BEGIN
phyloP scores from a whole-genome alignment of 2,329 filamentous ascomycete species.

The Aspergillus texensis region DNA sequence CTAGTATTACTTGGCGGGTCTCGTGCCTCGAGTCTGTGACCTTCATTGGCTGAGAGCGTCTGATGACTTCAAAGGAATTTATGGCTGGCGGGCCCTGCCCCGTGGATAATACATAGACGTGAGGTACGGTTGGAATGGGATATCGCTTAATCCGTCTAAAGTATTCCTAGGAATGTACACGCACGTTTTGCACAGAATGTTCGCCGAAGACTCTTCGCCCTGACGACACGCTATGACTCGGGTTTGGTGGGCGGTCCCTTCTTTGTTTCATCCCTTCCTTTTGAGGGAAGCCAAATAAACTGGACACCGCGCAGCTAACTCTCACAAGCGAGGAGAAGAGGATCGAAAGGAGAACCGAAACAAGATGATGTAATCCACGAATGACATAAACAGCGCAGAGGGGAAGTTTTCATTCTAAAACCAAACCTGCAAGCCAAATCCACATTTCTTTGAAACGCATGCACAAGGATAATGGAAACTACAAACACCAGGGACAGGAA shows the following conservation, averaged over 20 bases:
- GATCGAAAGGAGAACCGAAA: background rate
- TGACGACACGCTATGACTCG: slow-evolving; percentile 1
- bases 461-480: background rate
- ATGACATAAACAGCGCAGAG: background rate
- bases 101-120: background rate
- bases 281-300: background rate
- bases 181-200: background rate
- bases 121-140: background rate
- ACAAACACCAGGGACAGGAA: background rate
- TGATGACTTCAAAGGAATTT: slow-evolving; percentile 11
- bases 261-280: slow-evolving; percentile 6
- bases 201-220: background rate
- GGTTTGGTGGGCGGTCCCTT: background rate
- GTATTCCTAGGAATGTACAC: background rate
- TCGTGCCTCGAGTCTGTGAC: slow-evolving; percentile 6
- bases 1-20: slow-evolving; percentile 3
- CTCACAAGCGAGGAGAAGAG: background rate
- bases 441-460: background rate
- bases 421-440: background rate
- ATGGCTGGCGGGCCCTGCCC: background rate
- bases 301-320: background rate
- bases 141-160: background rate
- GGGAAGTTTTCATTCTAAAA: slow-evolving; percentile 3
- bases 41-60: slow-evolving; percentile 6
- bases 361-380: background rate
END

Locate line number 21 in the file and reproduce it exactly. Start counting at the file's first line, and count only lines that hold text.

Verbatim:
- bases 421-440: background rate